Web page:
NH10 is the highway which connects the National Capital with the frontier areas of Punjab. You would get a glimpse of the static life of Haryana districts en route to some exotic holiday destinations in the neighbouring states. However, life in this part of the world is more like the Gulf Stream. You may not anticipate the undercurrent in the beginning, but slowly and steadily you’ll start battling against it. There begins the story of director Navdeep Singh’s NH10.
Meera (Anushka Sharma) and Arjun (Neil Bhoopalam) make a happy couple, which is well off and effectively connected. One gloomy night, while driving alone in Gurgaon (Delhi’s satellite city), Meera encounters a gang of hooligans, but she braves them and escapes unhurt. The abruptness of the event shocks her from inside and thus she is in a volatile state. Arjun plans a holiday tour to pull Meera out of her vulnerable phase. They witness a crime on their way and get strangulated in it before understanding anything. Now, their lives are at stake and the only thing to fall upon is their respective willpower.
Navdeep Singh has a nice way of opening the story, something which he did with remarkable finesse in Manorama Six Feet Under as well. This time, there is no illusionary Yana Gupta, but the effectiveness is more or less the same. The dark underbelly of Gurgaon is quite perceptible in the opening sequence, and the canvas starts unfolding in a fantastic way.
The dim lighting, motionless background, lonely roads and frighteningly huge mansions infuse you with the idea of irrelevance. The entity of a tiny 5 feet something individual has a very little place in such a scenario, and this is the juncture where the fear begins to spread its wings.
Once the couple is out of the mega city zone, a very natural superiority complex tricks them into believing that they can actually combat the crimes which are a byproduct of illiteracy and a violent past. The area adjacent to Gurgaon is notorious for its leaning towards crimes ranging from pick-pocketing to honour killing.
So, when Meera and Arjun face a hothead in Satbir (Darshan Kumaar), they unknowingly challenge the existing norms, which find their roots in Manusmriti and corrupt social values. At this point, the storyteller decides to showcase the bigger picture where people are fighting for the false notion of cultural upper-hand. But, this is also a crossroad where the director has to finalise whether he wants to keep the story as two people’s fight against social injustice or he would like to present a larger perspective. Keep this point in mind as we would come to this dilemma later.
Arjun’s dimwit decision of teaching some highly motivated village goons a lesson backfires, and a rat-and-mouse game begins. This is the best part of the film where heavy adrenaline rush keeps the audience on the edge of their seats. The Mewat region, where a good part of the film has been shot, provides a magnificent milieu as it appears like a space which is full of surprises and hidden secretes. The characters move like serpentines alongside dry hills and through dusty bushes. The terror of the unknown creeps into every frame and you automatically rise in Anushka’s support, but then the story faces the curse of the second half.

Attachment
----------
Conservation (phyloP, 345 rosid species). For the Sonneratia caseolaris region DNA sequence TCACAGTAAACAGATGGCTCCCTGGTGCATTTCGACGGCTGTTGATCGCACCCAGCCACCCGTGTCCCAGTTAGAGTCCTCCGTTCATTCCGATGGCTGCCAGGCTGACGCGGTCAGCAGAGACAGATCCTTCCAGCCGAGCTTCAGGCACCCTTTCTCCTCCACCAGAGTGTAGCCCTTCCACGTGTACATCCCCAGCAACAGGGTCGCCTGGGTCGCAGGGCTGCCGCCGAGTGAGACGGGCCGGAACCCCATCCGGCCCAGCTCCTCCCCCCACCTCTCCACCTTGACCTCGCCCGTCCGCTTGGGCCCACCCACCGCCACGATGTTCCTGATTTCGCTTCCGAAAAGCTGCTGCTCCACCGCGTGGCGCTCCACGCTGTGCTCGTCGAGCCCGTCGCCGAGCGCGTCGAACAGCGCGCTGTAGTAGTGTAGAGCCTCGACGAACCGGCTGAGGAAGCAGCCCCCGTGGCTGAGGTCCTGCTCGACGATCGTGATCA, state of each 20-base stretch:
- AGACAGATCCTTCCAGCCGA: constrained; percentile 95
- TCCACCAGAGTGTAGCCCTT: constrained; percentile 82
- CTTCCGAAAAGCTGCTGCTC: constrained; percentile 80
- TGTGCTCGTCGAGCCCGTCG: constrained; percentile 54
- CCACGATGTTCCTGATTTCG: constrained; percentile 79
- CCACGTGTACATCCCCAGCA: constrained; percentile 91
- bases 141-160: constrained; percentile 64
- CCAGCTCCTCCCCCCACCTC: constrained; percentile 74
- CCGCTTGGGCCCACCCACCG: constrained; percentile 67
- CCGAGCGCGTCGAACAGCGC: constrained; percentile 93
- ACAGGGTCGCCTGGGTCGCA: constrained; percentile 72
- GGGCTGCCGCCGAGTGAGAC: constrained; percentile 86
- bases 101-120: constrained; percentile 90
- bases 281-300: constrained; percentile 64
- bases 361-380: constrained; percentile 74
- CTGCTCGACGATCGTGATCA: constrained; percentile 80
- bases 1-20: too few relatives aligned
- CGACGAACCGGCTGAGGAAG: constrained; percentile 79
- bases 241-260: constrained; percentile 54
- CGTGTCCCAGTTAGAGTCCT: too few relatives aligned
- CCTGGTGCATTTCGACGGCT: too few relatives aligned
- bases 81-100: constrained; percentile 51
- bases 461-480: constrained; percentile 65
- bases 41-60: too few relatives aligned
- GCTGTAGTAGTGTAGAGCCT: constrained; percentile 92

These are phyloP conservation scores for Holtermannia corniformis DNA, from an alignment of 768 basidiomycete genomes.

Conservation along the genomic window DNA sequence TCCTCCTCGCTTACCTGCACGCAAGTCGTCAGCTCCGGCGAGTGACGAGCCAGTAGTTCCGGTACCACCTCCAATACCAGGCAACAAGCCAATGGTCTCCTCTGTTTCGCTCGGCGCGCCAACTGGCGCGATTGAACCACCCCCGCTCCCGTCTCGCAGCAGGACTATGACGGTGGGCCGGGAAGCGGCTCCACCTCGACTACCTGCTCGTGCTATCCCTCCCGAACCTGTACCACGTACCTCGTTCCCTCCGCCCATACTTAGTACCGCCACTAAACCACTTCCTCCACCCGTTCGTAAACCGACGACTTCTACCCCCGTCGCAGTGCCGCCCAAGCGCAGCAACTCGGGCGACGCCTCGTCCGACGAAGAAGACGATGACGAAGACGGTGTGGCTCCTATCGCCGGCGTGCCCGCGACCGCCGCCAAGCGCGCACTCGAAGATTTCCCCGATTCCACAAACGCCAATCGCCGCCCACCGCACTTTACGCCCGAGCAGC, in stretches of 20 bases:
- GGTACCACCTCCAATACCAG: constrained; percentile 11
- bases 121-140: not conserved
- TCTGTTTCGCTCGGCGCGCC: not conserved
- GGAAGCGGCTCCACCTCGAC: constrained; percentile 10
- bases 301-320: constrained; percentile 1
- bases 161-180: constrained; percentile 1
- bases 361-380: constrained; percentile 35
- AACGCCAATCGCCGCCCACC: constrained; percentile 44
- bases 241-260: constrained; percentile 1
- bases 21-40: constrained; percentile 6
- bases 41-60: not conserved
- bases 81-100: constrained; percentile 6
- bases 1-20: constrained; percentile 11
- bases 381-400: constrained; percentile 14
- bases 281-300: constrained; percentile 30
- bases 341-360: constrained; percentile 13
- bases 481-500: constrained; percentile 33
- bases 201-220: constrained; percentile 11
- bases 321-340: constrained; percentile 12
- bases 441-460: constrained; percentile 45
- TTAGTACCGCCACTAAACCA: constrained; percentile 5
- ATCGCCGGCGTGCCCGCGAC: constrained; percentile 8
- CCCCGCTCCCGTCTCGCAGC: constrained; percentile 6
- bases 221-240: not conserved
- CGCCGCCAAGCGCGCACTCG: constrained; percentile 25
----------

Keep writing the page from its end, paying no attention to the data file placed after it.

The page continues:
Such a nice build-up requires a fitting finale which will take the story to a smart resolution. Here, ‘ittefaq’ (a filmy term to explain the highly improbable scenes) happens, and the story tends to become melodramatic, something which restricts the dreadful night from having the final punch. This is where the director goes the typical Bollywood way. He chooses to enhance the drama part and therefore Anushka finds herself behaving like an actor out of the ‘80s revenge dramas.
Technical glitches make it even harder for the audience to believe the sudden turn of events.
For example, when one of the characters gets chased by a murderous jeep, he doesn’t jump on to the nearby stairs, rather he mindlessly prefers to nosedive into the valley of death. Similarly, Anushka delivers punchlines where it was required the least. It may help the film in receiving whistles, but it dilutes the essence of otherwise well written scenes. And, I am not even talking about the whole Sarpanch angle. The pressure of being overtly commercial is also visible in the scene where Anushka leaves Neil to find a way out of the hell. It doesn’t come across as a natural reaction when the protagonists mouth lovey-dovey lines while struggling for their lives.
The use of gun in NH10 is another interesting thing. The ‘butchers’ don’t use it and the civilised refuse to put it to a good use.
The myth of Savitri-Satyavan has been used in the story, and it adds cinematic values to it, but the cross-reference is not indepth. NH10 also brings out the age old ‘ye sadak kahin nahi jaati hai’ joke, but somehow it manages to hit the right chords.
Anushka Sharma is the central thread of NH10, and she does a satisfactory job, but too much drama in the second half stops her from hitting the bull’s eye. Neil Bhoopalam plays the second fold to Anushka and he is very good in the scene where he impulsively chases Satbir and company to the roadside jungles. Darshan Kumaar looks every bit of Satbir’s character, but his accent doesn’t match up to the expectations.
Navdeep Singh nails it in the first half, but the second half lacks the same fluidity and penetration power. NH10 displays a great potential and then fails to capitalise on it.